Much like splitting monolithic applications into smaller microservices, this enables teams to make changes in parallel. In addition, it makes it easier to re-use configurations to manage other environments of infrastructure ("app1-dev," etc.).
In Terraform Enterprise, administrators can use Admin Settings to set the maximum number of workspaces for any single organization. You can also set a workspaces limit with the tfe-terraform-provider.
Projects let you organize your workspaces into groups. Organizations with the Team & Governance tier can assign project permissions to scope access to collections of workspaces based on business units and responsibilities.
Refer to Organize Workspaces with Projects for more details.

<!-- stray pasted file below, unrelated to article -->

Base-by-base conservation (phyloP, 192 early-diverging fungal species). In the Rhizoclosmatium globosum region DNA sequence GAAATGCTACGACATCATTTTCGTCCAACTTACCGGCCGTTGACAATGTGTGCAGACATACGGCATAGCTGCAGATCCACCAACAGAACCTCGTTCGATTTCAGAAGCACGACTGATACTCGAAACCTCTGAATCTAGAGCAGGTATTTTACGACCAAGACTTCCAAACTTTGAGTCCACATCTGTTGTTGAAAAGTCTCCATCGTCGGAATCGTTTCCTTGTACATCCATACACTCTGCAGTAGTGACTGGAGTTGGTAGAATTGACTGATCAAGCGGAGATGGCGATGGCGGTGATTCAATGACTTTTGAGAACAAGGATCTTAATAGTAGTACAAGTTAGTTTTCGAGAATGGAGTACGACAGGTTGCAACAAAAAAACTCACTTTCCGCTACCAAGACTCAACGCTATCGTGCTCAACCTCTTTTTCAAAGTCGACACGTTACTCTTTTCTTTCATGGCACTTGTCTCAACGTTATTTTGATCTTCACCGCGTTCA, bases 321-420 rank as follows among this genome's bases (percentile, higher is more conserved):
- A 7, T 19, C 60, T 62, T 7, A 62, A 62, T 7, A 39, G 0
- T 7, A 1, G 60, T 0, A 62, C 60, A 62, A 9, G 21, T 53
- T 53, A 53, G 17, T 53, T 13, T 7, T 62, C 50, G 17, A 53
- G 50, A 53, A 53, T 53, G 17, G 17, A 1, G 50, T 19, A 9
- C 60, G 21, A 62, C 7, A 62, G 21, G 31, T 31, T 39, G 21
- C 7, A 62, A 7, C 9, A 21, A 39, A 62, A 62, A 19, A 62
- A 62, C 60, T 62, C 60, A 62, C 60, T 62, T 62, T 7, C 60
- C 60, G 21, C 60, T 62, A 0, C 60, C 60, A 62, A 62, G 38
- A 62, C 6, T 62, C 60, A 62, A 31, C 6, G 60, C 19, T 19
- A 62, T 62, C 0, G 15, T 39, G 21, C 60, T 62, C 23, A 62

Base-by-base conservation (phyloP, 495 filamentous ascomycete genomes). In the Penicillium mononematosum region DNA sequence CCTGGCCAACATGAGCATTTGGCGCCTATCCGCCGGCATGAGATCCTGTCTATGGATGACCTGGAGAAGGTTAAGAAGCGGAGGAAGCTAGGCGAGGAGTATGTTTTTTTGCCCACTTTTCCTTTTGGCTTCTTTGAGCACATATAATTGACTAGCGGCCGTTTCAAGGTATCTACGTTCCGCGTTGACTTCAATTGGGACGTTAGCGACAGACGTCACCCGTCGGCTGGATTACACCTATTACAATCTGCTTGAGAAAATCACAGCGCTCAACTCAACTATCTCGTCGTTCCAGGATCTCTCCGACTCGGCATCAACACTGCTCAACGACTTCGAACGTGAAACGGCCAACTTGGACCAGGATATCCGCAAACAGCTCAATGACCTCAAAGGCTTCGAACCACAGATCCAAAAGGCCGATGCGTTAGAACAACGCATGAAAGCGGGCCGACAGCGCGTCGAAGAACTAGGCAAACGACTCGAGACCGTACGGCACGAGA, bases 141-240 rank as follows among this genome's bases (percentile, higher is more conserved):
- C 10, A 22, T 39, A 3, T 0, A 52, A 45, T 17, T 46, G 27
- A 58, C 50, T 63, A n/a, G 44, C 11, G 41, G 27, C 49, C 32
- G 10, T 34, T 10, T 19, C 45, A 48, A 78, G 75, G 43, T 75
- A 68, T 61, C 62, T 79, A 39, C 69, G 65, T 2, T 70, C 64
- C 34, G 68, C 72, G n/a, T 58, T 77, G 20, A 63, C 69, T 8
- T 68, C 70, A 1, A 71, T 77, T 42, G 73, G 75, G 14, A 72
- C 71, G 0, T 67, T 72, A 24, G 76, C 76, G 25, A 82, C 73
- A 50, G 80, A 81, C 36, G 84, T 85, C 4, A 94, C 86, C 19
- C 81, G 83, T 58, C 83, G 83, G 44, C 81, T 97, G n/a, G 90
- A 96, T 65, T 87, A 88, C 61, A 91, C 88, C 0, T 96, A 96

Note: Health Assessments are available in the Terraform Cloud Business tier, and continuous validation is in beta.
Terraform Cloud can perform automatic health assessments in a workspace to assess whether its real infrastructure matches the requirements defined in its Terraform configuration. Health assessments include the following types of evaluations:
- Drift detection determines whether your real-world infrastructure matches the configuration in your Terraform state file.
- Continuous validation determines whether custom conditions in the workspace’s configuration continue to pass after Terraform provisions the infrastructure.
You can enforce health assessments for all eligible workspaces or let each workspace opt in to health assessments through workspace settings. Refer to Health in the workspaces documentation for more details.